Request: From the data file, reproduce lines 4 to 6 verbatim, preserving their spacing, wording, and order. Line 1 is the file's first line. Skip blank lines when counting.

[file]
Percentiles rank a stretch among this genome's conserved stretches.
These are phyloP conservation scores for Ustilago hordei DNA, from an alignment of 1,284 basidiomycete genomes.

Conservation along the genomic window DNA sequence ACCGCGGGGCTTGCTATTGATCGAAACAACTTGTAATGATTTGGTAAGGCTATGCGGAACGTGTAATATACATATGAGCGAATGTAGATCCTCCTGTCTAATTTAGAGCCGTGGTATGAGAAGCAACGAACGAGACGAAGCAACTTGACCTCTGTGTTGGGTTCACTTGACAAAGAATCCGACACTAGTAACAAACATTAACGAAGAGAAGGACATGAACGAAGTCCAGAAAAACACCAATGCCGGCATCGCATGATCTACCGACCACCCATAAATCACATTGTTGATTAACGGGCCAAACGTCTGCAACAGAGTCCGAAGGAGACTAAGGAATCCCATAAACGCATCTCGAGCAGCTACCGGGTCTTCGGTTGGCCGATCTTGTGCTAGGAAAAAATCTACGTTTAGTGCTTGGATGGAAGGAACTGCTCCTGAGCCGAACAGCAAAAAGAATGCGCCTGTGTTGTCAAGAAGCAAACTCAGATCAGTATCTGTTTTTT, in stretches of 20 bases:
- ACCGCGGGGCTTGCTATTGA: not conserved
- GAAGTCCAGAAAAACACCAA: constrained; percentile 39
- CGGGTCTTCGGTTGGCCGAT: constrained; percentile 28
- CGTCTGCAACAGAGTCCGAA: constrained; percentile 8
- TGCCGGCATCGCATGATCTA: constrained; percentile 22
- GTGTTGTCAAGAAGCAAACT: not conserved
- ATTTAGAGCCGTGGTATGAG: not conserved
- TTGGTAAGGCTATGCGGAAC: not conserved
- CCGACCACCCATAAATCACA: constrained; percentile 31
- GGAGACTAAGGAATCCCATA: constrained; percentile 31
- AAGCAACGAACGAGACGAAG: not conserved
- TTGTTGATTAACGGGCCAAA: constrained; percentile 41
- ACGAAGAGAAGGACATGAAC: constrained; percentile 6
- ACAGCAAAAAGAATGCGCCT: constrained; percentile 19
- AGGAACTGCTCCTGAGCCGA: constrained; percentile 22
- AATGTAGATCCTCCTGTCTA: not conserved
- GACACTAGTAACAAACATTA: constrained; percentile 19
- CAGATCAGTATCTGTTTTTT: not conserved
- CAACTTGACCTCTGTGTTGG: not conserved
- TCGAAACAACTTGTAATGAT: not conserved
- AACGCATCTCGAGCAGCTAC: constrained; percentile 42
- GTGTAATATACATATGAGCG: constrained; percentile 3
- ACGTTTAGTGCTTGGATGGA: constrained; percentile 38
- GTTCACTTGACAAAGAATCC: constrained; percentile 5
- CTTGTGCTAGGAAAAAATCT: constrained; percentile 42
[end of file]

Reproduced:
- ACCGCGGGGCTTGCTATTGA: not conserved
- GAAGTCCAGAAAAACACCAA: constrained; percentile 39
- CGGGTCTTCGGTTGGCCGAT: constrained; percentile 28